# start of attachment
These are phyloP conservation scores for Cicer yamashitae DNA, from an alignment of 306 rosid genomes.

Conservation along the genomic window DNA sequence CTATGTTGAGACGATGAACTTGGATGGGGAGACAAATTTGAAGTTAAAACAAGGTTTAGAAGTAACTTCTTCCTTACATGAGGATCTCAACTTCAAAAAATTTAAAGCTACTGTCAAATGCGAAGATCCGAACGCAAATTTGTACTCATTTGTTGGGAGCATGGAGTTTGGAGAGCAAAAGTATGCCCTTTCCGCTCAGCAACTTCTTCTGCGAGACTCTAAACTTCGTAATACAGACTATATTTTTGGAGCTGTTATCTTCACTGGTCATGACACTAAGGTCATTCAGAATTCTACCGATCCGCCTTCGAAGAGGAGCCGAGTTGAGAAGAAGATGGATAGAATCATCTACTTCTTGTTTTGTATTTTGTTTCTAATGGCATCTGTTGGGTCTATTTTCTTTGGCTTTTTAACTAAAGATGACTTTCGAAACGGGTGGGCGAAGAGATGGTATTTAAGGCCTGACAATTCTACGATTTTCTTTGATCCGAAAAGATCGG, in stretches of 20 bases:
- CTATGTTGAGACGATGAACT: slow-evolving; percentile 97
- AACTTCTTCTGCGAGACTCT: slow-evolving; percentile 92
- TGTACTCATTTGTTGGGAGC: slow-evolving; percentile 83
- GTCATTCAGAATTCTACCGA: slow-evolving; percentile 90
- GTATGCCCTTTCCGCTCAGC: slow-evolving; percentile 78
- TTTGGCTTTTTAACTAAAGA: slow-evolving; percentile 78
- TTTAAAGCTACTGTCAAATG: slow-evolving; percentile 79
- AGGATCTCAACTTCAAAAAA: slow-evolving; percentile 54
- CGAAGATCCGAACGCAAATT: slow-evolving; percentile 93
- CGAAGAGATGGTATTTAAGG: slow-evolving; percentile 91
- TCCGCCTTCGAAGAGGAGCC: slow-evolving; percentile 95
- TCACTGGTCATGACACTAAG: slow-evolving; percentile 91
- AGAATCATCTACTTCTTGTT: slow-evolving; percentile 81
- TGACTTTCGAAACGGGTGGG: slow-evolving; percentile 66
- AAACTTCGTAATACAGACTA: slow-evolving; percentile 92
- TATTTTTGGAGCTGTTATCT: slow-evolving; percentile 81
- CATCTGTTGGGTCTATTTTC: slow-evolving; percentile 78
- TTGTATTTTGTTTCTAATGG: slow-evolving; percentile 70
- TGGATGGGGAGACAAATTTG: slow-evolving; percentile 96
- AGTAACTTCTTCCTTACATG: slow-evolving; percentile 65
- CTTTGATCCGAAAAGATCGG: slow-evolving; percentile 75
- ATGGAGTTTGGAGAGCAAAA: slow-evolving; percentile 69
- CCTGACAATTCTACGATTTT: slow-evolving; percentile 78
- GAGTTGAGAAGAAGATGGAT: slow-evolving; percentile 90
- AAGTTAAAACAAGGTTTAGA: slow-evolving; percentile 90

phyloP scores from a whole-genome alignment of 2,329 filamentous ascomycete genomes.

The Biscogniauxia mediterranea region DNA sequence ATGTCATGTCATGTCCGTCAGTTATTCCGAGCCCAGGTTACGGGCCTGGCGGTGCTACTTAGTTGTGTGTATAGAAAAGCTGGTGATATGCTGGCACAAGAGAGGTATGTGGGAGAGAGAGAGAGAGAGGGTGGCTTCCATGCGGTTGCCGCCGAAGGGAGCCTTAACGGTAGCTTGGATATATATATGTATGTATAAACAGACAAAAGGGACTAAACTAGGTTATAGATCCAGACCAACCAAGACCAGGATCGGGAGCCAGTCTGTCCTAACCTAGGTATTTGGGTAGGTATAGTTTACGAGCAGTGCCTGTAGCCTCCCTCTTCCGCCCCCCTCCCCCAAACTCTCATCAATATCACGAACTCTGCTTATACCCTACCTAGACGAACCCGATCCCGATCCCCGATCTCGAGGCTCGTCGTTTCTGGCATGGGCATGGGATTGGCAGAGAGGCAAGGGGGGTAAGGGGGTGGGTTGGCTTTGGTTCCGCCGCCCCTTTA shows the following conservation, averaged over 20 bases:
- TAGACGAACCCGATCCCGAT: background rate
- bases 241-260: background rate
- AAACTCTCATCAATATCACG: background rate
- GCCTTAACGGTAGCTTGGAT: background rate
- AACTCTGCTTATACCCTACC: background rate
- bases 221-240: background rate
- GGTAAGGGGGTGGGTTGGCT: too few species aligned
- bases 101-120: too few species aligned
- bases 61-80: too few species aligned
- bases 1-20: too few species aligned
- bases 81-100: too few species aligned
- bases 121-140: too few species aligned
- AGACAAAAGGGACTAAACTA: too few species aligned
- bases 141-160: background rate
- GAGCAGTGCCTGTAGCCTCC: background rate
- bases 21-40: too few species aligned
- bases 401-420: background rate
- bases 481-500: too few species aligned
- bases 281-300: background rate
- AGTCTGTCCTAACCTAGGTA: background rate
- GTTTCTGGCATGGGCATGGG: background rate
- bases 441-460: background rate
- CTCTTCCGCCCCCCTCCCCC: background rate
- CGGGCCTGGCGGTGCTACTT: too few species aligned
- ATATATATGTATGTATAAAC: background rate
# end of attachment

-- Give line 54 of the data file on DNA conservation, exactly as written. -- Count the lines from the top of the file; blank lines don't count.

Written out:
- ATATATATGTATGTATAAAC: background rate